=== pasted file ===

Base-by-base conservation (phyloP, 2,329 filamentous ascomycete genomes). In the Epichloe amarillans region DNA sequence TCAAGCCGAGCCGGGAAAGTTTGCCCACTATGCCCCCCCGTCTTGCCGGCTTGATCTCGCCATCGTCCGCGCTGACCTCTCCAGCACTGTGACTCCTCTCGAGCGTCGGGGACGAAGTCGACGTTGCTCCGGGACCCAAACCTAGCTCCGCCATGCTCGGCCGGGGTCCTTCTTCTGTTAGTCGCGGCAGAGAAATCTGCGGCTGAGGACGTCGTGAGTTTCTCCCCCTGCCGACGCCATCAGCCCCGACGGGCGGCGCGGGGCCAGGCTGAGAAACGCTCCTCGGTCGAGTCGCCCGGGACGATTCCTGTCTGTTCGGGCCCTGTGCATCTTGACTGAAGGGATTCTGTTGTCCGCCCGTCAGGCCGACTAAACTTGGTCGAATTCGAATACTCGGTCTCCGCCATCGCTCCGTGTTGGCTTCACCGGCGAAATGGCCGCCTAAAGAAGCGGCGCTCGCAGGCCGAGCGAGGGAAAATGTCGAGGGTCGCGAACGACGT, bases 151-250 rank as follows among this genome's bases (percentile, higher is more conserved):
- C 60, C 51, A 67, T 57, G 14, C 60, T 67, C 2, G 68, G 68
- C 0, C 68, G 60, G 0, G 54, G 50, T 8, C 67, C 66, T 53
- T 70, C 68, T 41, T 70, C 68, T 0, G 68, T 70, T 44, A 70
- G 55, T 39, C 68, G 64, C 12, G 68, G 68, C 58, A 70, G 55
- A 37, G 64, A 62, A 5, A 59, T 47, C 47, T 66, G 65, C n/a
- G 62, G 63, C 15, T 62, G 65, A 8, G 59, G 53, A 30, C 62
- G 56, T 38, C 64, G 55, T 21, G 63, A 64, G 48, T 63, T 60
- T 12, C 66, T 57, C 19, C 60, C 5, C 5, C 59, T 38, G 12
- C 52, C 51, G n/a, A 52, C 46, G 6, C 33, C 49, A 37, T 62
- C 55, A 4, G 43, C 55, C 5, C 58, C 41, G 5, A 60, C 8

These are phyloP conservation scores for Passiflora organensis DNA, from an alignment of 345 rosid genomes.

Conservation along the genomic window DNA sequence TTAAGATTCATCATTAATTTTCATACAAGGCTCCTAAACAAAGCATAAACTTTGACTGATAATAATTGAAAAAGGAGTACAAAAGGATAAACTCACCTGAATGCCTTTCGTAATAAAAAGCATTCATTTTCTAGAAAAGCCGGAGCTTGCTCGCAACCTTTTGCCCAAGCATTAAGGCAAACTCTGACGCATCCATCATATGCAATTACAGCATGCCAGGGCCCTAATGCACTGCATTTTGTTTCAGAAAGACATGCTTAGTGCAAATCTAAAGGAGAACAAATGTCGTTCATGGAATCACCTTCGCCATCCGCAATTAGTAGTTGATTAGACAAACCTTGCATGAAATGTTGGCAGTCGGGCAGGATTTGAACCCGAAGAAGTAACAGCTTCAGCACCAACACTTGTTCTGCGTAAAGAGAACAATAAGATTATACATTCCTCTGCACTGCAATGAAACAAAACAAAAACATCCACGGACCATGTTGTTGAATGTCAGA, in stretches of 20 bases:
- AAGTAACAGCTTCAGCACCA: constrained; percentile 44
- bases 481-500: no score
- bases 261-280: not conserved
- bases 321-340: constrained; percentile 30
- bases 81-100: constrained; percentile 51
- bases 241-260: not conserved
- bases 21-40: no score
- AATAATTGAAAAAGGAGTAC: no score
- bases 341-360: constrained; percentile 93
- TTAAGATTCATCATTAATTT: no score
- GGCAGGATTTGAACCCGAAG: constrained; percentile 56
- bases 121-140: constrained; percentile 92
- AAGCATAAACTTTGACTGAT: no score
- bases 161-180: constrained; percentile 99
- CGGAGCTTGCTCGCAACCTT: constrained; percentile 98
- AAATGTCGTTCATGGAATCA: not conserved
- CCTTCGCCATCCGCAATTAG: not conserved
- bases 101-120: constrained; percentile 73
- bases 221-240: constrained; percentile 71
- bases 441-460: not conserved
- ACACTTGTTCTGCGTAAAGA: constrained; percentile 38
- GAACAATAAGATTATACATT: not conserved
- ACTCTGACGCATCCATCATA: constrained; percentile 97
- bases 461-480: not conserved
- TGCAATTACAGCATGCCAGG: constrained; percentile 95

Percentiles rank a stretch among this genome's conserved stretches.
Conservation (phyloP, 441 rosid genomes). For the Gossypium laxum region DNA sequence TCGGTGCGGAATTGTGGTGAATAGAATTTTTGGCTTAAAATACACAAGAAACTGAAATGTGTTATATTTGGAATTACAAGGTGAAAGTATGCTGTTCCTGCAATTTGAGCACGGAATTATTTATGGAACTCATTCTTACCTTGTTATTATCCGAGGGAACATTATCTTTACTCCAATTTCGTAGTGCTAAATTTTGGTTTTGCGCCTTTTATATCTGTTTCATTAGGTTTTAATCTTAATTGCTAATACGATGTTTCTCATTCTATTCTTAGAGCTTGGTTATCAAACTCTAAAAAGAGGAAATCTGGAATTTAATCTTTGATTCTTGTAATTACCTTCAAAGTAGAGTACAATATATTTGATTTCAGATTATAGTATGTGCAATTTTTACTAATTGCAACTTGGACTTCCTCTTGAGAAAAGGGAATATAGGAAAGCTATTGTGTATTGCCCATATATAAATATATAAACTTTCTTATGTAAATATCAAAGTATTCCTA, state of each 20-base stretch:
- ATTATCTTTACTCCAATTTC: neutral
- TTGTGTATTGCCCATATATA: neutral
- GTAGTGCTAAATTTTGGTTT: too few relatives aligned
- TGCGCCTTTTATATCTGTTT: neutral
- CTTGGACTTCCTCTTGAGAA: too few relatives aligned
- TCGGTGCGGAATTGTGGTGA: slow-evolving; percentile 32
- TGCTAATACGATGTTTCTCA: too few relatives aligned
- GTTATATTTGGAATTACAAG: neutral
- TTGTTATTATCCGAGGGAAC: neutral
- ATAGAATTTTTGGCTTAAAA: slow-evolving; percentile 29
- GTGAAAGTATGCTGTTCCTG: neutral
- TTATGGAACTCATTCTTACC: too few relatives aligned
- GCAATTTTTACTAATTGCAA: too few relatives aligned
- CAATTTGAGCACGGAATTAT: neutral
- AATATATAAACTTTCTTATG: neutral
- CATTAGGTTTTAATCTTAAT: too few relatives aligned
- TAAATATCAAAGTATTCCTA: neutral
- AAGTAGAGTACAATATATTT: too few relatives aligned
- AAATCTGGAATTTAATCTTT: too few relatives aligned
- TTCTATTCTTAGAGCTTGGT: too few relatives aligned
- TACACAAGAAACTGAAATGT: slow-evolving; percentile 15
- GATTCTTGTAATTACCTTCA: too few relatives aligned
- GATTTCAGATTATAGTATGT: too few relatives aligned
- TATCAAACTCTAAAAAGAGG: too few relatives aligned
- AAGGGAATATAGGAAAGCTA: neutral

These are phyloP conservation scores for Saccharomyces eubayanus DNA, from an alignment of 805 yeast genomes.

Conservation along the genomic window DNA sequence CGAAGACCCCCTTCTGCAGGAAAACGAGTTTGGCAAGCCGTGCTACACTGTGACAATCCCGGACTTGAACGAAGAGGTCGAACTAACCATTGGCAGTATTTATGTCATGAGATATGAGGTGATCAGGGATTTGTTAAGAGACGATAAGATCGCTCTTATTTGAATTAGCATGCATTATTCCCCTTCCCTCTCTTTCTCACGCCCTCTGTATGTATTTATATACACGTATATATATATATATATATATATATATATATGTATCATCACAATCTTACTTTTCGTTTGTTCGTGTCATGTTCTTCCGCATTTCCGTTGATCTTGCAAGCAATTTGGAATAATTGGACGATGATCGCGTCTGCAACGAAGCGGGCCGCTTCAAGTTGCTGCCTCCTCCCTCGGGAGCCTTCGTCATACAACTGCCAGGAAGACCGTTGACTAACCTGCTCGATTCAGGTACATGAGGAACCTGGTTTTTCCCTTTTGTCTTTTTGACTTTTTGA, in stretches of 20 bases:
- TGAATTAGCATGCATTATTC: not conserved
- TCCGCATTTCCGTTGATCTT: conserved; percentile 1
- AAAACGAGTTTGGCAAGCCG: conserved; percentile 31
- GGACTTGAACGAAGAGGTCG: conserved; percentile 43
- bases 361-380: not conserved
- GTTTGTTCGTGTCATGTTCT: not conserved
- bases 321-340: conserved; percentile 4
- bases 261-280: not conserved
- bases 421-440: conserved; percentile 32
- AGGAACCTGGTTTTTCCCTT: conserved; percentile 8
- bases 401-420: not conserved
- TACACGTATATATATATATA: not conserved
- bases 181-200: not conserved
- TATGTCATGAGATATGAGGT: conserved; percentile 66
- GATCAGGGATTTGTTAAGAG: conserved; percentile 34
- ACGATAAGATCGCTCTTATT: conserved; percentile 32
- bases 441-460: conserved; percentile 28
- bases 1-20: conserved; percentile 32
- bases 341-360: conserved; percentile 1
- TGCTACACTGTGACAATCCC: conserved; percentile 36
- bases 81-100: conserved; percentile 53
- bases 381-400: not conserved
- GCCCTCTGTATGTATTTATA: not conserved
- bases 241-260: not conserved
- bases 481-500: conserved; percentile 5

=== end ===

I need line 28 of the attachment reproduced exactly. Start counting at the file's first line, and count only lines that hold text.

- CGGAGCTTGCTCGCAACCTT: constrained; percentile 98